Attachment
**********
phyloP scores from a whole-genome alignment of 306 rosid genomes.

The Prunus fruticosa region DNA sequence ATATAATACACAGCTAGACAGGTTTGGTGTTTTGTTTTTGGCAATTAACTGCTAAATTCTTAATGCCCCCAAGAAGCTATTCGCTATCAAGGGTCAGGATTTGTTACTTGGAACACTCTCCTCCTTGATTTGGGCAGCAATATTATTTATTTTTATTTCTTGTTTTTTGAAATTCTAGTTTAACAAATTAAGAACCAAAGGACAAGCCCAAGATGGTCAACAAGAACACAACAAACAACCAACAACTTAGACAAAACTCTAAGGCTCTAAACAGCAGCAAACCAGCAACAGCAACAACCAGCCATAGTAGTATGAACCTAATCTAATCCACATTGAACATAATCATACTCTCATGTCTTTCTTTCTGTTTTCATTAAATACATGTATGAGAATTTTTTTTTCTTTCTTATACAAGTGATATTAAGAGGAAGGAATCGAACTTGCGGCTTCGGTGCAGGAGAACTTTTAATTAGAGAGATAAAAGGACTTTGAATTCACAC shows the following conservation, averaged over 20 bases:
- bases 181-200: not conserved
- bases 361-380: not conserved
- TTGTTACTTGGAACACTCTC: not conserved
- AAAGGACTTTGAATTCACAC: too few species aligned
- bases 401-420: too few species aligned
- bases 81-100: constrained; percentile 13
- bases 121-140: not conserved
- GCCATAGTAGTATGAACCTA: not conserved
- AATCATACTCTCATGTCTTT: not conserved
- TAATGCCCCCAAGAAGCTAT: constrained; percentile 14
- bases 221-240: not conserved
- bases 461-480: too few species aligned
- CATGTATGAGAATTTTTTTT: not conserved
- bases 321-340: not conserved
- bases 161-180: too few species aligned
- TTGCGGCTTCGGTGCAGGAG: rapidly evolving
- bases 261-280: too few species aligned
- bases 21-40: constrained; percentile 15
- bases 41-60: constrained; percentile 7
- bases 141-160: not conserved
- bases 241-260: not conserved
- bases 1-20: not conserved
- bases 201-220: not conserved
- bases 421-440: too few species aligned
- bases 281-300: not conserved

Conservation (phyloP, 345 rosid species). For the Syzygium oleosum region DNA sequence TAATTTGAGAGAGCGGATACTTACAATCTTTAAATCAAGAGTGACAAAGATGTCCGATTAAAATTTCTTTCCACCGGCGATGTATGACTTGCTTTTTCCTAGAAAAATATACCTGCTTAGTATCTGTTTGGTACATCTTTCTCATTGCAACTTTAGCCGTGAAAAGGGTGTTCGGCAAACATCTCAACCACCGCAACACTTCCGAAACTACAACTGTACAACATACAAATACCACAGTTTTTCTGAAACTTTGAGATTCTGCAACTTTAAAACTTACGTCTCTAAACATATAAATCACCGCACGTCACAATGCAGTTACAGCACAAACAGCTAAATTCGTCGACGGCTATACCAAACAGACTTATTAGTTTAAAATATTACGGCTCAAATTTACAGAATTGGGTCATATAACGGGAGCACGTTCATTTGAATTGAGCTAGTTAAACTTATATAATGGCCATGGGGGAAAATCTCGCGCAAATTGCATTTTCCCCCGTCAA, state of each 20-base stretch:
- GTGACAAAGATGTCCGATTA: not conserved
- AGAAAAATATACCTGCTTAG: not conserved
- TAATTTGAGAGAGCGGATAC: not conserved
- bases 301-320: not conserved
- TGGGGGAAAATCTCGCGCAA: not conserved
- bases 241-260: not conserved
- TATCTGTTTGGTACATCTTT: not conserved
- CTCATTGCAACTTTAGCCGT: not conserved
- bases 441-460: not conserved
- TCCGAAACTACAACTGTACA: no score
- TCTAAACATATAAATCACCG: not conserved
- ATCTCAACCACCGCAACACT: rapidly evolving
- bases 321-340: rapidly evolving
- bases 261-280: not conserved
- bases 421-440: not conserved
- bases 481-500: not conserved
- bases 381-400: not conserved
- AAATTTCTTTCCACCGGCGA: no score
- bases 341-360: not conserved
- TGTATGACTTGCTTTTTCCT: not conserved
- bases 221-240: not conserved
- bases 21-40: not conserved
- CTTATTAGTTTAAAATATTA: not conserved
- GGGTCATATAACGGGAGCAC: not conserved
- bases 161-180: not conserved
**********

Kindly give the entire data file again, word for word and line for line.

phyloP scores from a whole-genome alignment of 306 rosid genomes.

The Prunus fruticosa region DNA sequence ATATAATACACAGCTAGACAGGTTTGGTGTTTTGTTTTTGGCAATTAACTGCTAAATTCTTAATGCCCCCAAGAAGCTATTCGCTATCAAGGGTCAGGATTTGTTACTTGGAACACTCTCCTCCTTGATTTGGGCAGCAATATTATTTATTTTTATTTCTTGTTTTTTGAAATTCTAGTTTAACAAATTAAGAACCAAAGGACAAGCCCAAGATGGTCAACAAGAACACAACAAACAACCAACAACTTAGACAAAACTCTAAGGCTCTAAACAGCAGCAAACCAGCAACAGCAACAACCAGCCATAGTAGTATGAACCTAATCTAATCCACATTGAACATAATCATACTCTCATGTCTTTCTTTCTGTTTTCATTAAATACATGTATGAGAATTTTTTTTTCTTTCTTATACAAGTGATATTAAGAGGAAGGAATCGAACTTGCGGCTTCGGTGCAGGAGAACTTTTAATTAGAGAGATAAAAGGACTTTGAATTCACAC shows the following conservation, averaged over 20 bases:
- bases 181-200: not conserved
- bases 361-380: not conserved
- TTGTTACTTGGAACACTCTC: not conserved
- AAAGGACTTTGAATTCACAC: too few species aligned
- bases 401-420: too few species aligned
- bases 81-100: constrained; percentile 13
- bases 121-140: not conserved
- GCCATAGTAGTATGAACCTA: not conserved
- AATCATACTCTCATGTCTTT: not conserved
- TAATGCCCCCAAGAAGCTAT: constrained; percentile 14
- bases 221-240: not conserved
- bases 461-480: too few species aligned
- CATGTATGAGAATTTTTTTT: not conserved
- bases 321-340: not conserved
- bases 161-180: too few species aligned
- TTGCGGCTTCGGTGCAGGAG: rapidly evolving
- bases 261-280: too few species aligned
- bases 21-40: constrained; percentile 15
- bases 41-60: constrained; percentile 7
- bases 141-160: not conserved
- bases 241-260: not conserved
- bases 1-20: not conserved
- bases 201-220: not conserved
- bases 421-440: too few species aligned
- bases 281-300: not conserved

Conservation (phyloP, 345 rosid species). For the Syzygium oleosum region DNA sequence TAATTTGAGAGAGCGGATACTTACAATCTTTAAATCAAGAGTGACAAAGATGTCCGATTAAAATTTCTTTCCACCGGCGATGTATGACTTGCTTTTTCCTAGAAAAATATACCTGCTTAGTATCTGTTTGGTACATCTTTCTCATTGCAACTTTAGCCGTGAAAAGGGTGTTCGGCAAACATCTCAACCACCGCAACACTTCCGAAACTACAACTGTACAACATACAAATACCACAGTTTTTCTGAAACTTTGAGATTCTGCAACTTTAAAACTTACGTCTCTAAACATATAAATCACCGCACGTCACAATGCAGTTACAGCACAAACAGCTAAATTCGTCGACGGCTATACCAAACAGACTTATTAGTTTAAAATATTACGGCTCAAATTTACAGAATTGGGTCATATAACGGGAGCACGTTCATTTGAATTGAGCTAGTTAAACTTATATAATGGCCATGGGGGAAAATCTCGCGCAAATTGCATTTTCCCCCGTCAA, state of each 20-base stretch:
- GTGACAAAGATGTCCGATTA: not conserved
- AGAAAAATATACCTGCTTAG: not conserved
- TAATTTGAGAGAGCGGATAC: not conserved
- bases 301-320: not conserved
- TGGGGGAAAATCTCGCGCAA: not conserved
- bases 241-260: not conserved
- TATCTGTTTGGTACATCTTT: not conserved
- CTCATTGCAACTTTAGCCGT: not conserved
- bases 441-460: not conserved
- TCCGAAACTACAACTGTACA: no score
- TCTAAACATATAAATCACCG: not conserved
- ATCTCAACCACCGCAACACT: rapidly evolving
- bases 321-340: rapidly evolving
- bases 261-280: not conserved
- bases 421-440: not conserved
- bases 481-500: not conserved
- bases 381-400: not conserved
- AAATTTCTTTCCACCGGCGA: no score
- bases 341-360: not conserved
- TGTATGACTTGCTTTTTCCT: not conserved
- bases 221-240: not conserved
- bases 21-40: not conserved
- CTTATTAGTTTAAAATATTA: not conserved
- GGGTCATATAACGGGAGCAC: not conserved
- bases 161-180: not conserved